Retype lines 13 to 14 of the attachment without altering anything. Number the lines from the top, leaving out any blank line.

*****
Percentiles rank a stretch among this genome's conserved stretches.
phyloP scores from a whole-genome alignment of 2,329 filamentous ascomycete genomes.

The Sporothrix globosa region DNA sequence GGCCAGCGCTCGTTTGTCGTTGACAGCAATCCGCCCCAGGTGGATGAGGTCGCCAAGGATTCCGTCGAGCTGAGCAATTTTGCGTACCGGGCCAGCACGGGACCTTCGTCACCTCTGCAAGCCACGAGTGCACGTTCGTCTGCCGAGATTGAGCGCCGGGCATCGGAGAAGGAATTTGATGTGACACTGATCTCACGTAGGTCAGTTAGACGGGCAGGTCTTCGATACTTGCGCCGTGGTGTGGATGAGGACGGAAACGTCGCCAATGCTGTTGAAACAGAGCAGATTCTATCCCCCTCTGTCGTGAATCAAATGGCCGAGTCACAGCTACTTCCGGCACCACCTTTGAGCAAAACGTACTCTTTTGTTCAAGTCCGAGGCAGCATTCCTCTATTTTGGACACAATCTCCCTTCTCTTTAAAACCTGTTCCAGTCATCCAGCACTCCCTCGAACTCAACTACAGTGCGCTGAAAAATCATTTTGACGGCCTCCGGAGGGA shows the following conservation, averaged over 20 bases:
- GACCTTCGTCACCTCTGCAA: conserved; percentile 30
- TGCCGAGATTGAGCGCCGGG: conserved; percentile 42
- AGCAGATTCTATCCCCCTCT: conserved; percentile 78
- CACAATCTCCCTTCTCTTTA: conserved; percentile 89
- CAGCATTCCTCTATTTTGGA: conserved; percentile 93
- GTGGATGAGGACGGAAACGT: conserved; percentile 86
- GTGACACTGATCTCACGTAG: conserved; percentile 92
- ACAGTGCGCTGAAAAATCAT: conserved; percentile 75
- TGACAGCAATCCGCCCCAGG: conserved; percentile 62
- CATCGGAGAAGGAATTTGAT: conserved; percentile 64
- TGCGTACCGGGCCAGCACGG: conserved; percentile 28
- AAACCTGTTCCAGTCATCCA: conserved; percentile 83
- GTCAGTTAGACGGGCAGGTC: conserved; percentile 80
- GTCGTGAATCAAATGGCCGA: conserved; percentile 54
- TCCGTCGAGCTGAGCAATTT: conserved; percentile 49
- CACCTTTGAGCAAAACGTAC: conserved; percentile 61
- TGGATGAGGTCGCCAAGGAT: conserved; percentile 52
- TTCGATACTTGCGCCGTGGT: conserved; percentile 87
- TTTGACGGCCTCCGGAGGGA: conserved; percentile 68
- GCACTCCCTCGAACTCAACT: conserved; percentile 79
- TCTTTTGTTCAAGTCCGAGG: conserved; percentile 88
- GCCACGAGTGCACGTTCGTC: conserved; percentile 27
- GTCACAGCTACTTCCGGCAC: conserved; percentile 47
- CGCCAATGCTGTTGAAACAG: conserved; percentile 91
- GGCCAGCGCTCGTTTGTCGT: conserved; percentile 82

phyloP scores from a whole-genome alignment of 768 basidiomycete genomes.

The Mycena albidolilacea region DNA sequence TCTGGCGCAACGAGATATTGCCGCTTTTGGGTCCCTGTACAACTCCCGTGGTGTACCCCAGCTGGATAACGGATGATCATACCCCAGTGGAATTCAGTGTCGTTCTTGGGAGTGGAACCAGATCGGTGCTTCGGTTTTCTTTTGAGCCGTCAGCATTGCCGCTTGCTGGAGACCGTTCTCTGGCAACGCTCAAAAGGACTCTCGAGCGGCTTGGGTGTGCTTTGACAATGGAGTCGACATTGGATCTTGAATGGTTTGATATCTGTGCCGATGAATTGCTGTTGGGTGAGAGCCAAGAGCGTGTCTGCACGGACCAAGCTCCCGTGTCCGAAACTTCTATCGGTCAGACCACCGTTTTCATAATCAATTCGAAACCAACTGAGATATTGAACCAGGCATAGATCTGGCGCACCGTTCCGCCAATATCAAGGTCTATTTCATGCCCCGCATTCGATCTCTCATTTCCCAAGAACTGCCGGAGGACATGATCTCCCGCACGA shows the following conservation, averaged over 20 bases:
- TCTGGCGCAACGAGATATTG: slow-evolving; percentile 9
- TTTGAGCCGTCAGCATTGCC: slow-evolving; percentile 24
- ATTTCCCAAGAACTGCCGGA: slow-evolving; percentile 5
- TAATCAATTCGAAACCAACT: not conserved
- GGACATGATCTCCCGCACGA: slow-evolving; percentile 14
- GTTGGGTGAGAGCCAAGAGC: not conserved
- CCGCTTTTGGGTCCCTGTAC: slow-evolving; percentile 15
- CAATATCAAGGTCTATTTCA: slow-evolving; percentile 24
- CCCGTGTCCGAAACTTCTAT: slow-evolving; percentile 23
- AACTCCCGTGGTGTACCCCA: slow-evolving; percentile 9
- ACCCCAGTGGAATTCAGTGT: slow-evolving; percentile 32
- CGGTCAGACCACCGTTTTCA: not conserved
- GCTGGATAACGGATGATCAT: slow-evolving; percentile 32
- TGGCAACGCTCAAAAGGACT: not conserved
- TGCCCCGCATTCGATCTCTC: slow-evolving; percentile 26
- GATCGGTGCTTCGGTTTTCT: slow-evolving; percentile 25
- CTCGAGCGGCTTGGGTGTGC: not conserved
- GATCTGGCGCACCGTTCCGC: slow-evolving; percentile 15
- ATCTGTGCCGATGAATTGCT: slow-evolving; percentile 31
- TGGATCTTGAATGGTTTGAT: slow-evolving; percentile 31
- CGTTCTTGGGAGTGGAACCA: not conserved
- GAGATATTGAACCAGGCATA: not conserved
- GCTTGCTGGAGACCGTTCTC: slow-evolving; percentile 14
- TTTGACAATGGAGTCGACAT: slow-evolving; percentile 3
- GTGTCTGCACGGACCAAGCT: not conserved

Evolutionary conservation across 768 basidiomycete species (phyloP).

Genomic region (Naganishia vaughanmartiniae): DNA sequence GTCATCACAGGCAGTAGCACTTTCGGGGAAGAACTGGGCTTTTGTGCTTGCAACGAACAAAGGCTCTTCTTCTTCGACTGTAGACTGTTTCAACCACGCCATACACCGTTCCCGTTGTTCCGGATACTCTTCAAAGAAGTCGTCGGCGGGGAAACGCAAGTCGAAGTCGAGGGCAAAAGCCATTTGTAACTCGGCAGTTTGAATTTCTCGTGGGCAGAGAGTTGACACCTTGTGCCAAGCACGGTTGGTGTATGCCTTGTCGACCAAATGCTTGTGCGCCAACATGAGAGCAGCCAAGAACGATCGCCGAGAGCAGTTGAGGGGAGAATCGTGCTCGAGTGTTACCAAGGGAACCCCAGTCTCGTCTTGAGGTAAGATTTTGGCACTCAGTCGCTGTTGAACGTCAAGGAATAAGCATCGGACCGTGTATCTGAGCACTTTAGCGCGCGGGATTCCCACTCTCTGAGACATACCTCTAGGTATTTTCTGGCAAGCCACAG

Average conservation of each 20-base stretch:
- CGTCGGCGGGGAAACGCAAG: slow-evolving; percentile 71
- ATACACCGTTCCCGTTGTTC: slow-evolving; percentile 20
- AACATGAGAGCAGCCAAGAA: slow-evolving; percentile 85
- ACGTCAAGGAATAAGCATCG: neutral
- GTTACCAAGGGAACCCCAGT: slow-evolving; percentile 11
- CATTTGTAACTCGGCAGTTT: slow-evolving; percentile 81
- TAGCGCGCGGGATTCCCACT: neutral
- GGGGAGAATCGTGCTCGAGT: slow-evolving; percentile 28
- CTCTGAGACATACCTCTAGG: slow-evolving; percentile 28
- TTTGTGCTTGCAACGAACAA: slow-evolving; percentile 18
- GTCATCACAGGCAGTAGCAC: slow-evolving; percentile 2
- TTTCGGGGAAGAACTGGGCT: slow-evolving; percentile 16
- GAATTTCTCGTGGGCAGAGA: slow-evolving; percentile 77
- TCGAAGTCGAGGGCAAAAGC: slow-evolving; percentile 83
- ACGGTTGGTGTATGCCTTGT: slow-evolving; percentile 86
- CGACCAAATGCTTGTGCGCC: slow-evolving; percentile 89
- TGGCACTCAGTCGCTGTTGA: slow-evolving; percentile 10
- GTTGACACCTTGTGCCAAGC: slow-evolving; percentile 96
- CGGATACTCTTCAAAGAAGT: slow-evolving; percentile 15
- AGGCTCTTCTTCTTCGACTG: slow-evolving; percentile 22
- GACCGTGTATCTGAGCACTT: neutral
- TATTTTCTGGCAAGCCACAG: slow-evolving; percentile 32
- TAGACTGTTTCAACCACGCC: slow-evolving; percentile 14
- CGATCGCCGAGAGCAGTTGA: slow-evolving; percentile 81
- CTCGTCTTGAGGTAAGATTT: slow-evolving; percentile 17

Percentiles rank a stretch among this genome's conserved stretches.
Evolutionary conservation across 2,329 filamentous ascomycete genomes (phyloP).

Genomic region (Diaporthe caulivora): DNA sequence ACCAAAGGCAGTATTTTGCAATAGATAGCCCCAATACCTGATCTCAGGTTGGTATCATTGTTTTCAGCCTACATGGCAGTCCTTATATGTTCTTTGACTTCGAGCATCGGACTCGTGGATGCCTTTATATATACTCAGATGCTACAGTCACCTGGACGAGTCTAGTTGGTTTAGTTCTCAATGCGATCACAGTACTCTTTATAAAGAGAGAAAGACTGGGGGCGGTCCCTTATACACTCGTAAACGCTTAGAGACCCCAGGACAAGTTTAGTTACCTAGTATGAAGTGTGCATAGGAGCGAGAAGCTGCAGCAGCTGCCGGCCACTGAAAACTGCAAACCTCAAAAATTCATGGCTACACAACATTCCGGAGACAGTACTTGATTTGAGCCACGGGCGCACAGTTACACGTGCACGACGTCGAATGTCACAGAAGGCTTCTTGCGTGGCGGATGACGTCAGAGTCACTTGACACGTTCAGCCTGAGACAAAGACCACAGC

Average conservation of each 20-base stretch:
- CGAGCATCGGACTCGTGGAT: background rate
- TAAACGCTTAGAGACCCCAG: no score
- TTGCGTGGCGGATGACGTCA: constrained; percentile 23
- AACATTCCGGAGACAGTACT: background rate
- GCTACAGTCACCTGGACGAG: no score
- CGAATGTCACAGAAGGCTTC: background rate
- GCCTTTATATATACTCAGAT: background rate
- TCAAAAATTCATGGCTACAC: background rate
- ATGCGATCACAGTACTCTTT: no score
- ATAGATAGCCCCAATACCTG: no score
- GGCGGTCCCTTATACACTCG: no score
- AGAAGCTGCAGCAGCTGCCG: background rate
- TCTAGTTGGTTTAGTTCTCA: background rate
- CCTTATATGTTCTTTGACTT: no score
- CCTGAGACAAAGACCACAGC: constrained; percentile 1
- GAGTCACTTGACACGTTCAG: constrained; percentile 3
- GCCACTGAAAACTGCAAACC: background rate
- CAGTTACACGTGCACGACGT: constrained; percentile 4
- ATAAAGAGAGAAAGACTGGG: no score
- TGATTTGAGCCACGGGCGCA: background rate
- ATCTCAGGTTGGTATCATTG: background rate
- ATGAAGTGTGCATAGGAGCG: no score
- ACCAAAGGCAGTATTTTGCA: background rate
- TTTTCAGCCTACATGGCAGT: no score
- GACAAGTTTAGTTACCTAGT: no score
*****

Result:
- CATCGGAGAAGGAATTTGAT: conserved; percentile 64
- TGCGTACCGGGCCAGCACGG: conserved; percentile 28